Joseph Pulitzer died aboard his yacht in the harbor of Charleston, South Carolina in 1911. He is interred in the Woodlawn Cemetery in The Bronx, New York. In 1917, the first Pulitzer Prizes were awarded, in accordance with Pulitzer's wishes. Nickname: The Holy City, The Palmetto City Motto: Aedes Mores Juraque Curat (She cares for her temples, customs, and rights) Location of Charleston in South Carolina. ... Located in The Bronx, Woodlawn Cemetery is one of the largest cemeteries in New York City. ... The Bronx is New York Citys northernmost borough. ... NY redirects here. ... The gold medal awarded for Public Service in Journalism The Pulitzer Prize is an American award regarded as the highest national honor in print journalism, literary achievements, and musical compositions. ...


In 1989 Pulitzer was inducted into the St. Louis Walk of Fame. 1989 (MCMLXXXIX) was a common year starting on Sunday of the Gregorian calendar. ... The St. ...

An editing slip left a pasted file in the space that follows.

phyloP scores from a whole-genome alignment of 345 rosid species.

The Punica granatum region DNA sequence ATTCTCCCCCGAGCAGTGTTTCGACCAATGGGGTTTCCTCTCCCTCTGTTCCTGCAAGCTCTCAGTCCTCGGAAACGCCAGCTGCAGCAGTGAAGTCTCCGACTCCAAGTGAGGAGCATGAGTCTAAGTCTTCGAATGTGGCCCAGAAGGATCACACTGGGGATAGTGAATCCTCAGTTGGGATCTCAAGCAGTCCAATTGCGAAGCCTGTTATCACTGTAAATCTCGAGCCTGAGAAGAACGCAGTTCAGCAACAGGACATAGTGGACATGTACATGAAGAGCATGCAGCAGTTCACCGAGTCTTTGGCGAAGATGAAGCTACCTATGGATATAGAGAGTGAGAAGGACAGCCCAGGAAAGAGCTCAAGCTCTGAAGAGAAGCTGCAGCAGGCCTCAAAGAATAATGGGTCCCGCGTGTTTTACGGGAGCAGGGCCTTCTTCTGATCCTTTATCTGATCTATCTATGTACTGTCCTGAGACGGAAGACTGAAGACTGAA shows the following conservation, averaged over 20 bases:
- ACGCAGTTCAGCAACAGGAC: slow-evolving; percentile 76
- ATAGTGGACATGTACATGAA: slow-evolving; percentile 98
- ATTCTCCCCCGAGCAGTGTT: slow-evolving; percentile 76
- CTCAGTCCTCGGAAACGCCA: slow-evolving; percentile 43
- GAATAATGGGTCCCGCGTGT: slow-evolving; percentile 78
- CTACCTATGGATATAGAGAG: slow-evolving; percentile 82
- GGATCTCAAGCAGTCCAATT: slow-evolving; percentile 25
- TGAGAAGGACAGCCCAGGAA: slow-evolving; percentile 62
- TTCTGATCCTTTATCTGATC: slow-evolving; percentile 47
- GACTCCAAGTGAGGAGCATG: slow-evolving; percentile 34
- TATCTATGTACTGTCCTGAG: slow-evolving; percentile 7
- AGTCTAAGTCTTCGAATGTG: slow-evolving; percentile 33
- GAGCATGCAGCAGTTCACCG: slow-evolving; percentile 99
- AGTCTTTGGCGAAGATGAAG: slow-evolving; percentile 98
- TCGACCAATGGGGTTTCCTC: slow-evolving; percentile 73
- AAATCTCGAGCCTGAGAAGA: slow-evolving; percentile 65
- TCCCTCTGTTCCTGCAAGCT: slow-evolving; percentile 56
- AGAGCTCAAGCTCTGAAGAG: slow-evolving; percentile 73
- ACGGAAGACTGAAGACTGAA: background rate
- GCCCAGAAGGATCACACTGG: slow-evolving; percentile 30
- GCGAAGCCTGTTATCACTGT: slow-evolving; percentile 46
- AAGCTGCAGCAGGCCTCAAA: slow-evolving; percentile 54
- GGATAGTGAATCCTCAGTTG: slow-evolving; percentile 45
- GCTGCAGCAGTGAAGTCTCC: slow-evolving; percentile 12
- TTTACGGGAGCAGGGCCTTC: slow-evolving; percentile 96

A perhaps somewhat-fictional version of Joseph Pulitzer is portrayed in the 1992 Disney film musical, Newsies. Disney may refer to: The Walt Disney Company and its divisions, including Walt Disney Pictures. ... Newsies is a 1992 Disney live action film musical starring Christian Bale, David Moscow, and Bill Pullman. ...


References

External links


  Results from FactBites:
 
The Pulitzer Prizes -- History of the Pulitzer Prizes (0 words)
Pulitzer was the first to call for the training of journalists at the university level in a school of journalism.
Joseph Pulitzer was born in Mako, Hungary on April 10, 1847, the son of a wealthy grain merchant of Magyar-Jewish origin and a German mother who was a devout Roman Catholic.
Pulitzer's health was fractured further during this ordeal and in 1890, at the age of 43, he withdrew from the editorship of The World and never returned to its newsroom.
Joseph Pulitzer (448 words)
Joseph Pulitzer (April 10, 1847-October 29, 1911), born in Budapest, was an American newspaper man and journalist.
Pulitzer immigrated to the United States in 1864, where he served in the American Civil War.
Joseph Pulitzer died aboard his yacht in the harbor of Charleston, North Carolina[?] in 1911.
  More results at FactBites »